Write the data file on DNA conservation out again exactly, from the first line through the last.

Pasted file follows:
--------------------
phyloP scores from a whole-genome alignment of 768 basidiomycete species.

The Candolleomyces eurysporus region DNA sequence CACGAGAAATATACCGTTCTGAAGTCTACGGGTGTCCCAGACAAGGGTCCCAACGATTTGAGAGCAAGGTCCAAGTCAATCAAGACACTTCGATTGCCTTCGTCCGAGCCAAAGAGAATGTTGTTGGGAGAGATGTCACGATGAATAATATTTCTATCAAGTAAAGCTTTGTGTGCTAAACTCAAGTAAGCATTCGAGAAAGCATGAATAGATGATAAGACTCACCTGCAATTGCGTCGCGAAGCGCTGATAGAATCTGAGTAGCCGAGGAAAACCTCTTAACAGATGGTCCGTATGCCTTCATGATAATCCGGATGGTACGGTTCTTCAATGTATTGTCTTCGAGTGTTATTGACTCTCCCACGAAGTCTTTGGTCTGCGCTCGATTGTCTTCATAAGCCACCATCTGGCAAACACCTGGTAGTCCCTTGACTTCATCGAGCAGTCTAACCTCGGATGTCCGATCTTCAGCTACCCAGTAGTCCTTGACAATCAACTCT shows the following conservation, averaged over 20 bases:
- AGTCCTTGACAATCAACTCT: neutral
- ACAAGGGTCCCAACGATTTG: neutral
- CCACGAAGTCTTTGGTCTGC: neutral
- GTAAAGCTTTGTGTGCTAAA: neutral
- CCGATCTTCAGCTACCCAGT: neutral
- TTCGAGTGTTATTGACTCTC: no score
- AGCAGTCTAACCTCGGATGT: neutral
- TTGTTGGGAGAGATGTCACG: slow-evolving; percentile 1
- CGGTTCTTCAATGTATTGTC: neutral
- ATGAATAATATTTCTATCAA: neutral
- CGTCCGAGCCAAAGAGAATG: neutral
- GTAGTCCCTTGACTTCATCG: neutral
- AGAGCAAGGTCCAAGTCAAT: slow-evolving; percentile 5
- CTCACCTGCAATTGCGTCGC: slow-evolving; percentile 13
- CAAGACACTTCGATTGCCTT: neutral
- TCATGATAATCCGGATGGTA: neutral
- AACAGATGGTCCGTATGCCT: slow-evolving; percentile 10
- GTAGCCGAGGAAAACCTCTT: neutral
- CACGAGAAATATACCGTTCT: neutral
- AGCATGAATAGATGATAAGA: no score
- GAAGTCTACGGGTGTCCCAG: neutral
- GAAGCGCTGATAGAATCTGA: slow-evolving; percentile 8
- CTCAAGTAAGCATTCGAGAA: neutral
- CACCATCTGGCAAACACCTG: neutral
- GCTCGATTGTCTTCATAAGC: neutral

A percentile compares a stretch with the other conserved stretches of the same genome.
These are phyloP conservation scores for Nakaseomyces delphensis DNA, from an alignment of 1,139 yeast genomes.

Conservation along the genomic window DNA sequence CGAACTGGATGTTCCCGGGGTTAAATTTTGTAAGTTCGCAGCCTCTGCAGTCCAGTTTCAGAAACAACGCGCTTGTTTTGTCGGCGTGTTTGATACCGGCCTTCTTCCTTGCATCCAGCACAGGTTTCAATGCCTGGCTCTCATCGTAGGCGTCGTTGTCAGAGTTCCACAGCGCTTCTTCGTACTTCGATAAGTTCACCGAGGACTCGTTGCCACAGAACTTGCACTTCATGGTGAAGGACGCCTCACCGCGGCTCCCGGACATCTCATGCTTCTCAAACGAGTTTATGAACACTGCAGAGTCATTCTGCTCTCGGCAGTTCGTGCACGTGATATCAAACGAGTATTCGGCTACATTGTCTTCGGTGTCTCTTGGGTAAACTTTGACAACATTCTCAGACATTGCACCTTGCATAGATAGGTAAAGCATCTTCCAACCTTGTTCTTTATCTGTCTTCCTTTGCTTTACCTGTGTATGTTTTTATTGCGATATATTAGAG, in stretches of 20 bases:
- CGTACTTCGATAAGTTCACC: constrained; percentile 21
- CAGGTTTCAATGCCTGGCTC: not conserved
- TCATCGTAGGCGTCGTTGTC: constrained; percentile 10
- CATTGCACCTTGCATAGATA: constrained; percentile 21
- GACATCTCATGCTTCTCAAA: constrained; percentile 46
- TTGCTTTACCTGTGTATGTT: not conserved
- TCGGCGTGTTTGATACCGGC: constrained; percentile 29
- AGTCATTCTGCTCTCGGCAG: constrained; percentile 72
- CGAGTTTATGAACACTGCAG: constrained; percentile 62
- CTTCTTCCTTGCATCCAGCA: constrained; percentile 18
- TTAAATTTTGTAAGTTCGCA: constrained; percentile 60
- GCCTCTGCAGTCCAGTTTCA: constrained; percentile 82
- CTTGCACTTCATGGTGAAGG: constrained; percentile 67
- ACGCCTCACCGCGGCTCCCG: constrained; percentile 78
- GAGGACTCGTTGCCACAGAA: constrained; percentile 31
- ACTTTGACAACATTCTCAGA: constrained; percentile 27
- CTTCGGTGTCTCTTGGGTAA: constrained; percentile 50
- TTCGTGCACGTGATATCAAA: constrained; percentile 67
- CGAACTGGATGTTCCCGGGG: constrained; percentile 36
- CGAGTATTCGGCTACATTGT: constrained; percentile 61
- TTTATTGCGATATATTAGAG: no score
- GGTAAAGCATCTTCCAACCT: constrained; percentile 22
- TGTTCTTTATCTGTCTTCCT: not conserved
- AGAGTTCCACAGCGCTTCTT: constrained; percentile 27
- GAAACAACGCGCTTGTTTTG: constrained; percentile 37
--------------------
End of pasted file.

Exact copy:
phyloP scores from a whole-genome alignment of 768 basidiomycete species.

The Candolleomyces eurysporus region DNA sequence CACGAGAAATATACCGTTCTGAAGTCTACGGGTGTCCCAGACAAGGGTCCCAACGATTTGAGAGCAAGGTCCAAGTCAATCAAGACACTTCGATTGCCTTCGTCCGAGCCAAAGAGAATGTTGTTGGGAGAGATGTCACGATGAATAATATTTCTATCAAGTAAAGCTTTGTGTGCTAAACTCAAGTAAGCATTCGAGAAAGCATGAATAGATGATAAGACTCACCTGCAATTGCGTCGCGAAGCGCTGATAGAATCTGAGTAGCCGAGGAAAACCTCTTAACAGATGGTCCGTATGCCTTCATGATAATCCGGATGGTACGGTTCTTCAATGTATTGTCTTCGAGTGTTATTGACTCTCCCACGAAGTCTTTGGTCTGCGCTCGATTGTCTTCATAAGCCACCATCTGGCAAACACCTGGTAGTCCCTTGACTTCATCGAGCAGTCTAACCTCGGATGTCCGATCTTCAGCTACCCAGTAGTCCTTGACAATCAACTCT shows the following conservation, averaged over 20 bases:
- AGTCCTTGACAATCAACTCT: neutral
- ACAAGGGTCCCAACGATTTG: neutral
- CCACGAAGTCTTTGGTCTGC: neutral
- GTAAAGCTTTGTGTGCTAAA: neutral
- CCGATCTTCAGCTACCCAGT: neutral
- TTCGAGTGTTATTGACTCTC: no score
- AGCAGTCTAACCTCGGATGT: neutral
- TTGTTGGGAGAGATGTCACG: slow-evolving; percentile 1
- CGGTTCTTCAATGTATTGTC: neutral
- ATGAATAATATTTCTATCAA: neutral
- CGTCCGAGCCAAAGAGAATG: neutral
- GTAGTCCCTTGACTTCATCG: neutral
- AGAGCAAGGTCCAAGTCAAT: slow-evolving; percentile 5
- CTCACCTGCAATTGCGTCGC: slow-evolving; percentile 13
- CAAGACACTTCGATTGCCTT: neutral
- TCATGATAATCCGGATGGTA: neutral
- AACAGATGGTCCGTATGCCT: slow-evolving; percentile 10
- GTAGCCGAGGAAAACCTCTT: neutral
- CACGAGAAATATACCGTTCT: neutral
- AGCATGAATAGATGATAAGA: no score
- GAAGTCTACGGGTGTCCCAG: neutral
- GAAGCGCTGATAGAATCTGA: slow-evolving; percentile 8
- CTCAAGTAAGCATTCGAGAA: neutral
- CACCATCTGGCAAACACCTG: neutral
- GCTCGATTGTCTTCATAAGC: neutral

A percentile compares a stretch with the other conserved stretches of the same genome.
These are phyloP conservation scores for Nakaseomyces delphensis DNA, from an alignment of 1,139 yeast genomes.

Conservation along the genomic window DNA sequence CGAACTGGATGTTCCCGGGGTTAAATTTTGTAAGTTCGCAGCCTCTGCAGTCCAGTTTCAGAAACAACGCGCTTGTTTTGTCGGCGTGTTTGATACCGGCCTTCTTCCTTGCATCCAGCACAGGTTTCAATGCCTGGCTCTCATCGTAGGCGTCGTTGTCAGAGTTCCACAGCGCTTCTTCGTACTTCGATAAGTTCACCGAGGACTCGTTGCCACAGAACTTGCACTTCATGGTGAAGGACGCCTCACCGCGGCTCCCGGACATCTCATGCTTCTCAAACGAGTTTATGAACACTGCAGAGTCATTCTGCTCTCGGCAGTTCGTGCACGTGATATCAAACGAGTATTCGGCTACATTGTCTTCGGTGTCTCTTGGGTAAACTTTGACAACATTCTCAGACATTGCACCTTGCATAGATAGGTAAAGCATCTTCCAACCTTGTTCTTTATCTGTCTTCCTTTGCTTTACCTGTGTATGTTTTTATTGCGATATATTAGAG, in stretches of 20 bases:
- CGTACTTCGATAAGTTCACC: constrained; percentile 21
- CAGGTTTCAATGCCTGGCTC: not conserved
- TCATCGTAGGCGTCGTTGTC: constrained; percentile 10
- CATTGCACCTTGCATAGATA: constrained; percentile 21
- GACATCTCATGCTTCTCAAA: constrained; percentile 46
- TTGCTTTACCTGTGTATGTT: not conserved
- TCGGCGTGTTTGATACCGGC: constrained; percentile 29
- AGTCATTCTGCTCTCGGCAG: constrained; percentile 72
- CGAGTTTATGAACACTGCAG: constrained; percentile 62
- CTTCTTCCTTGCATCCAGCA: constrained; percentile 18
- TTAAATTTTGTAAGTTCGCA: constrained; percentile 60
- GCCTCTGCAGTCCAGTTTCA: constrained; percentile 82
- CTTGCACTTCATGGTGAAGG: constrained; percentile 67
- ACGCCTCACCGCGGCTCCCG: constrained; percentile 78
- GAGGACTCGTTGCCACAGAA: constrained; percentile 31
- ACTTTGACAACATTCTCAGA: constrained; percentile 27
- CTTCGGTGTCTCTTGGGTAA: constrained; percentile 50
- TTCGTGCACGTGATATCAAA: constrained; percentile 67
- CGAACTGGATGTTCCCGGGG: constrained; percentile 36
- CGAGTATTCGGCTACATTGT: constrained; percentile 61
- TTTATTGCGATATATTAGAG: no score
- GGTAAAGCATCTTCCAACCT: constrained; percentile 22
- TGTTCTTTATCTGTCTTCCT: not conserved
- AGAGTTCCACAGCGCTTCTT: constrained; percentile 27
- GAAACAACGCGCTTGTTTTG: constrained; percentile 37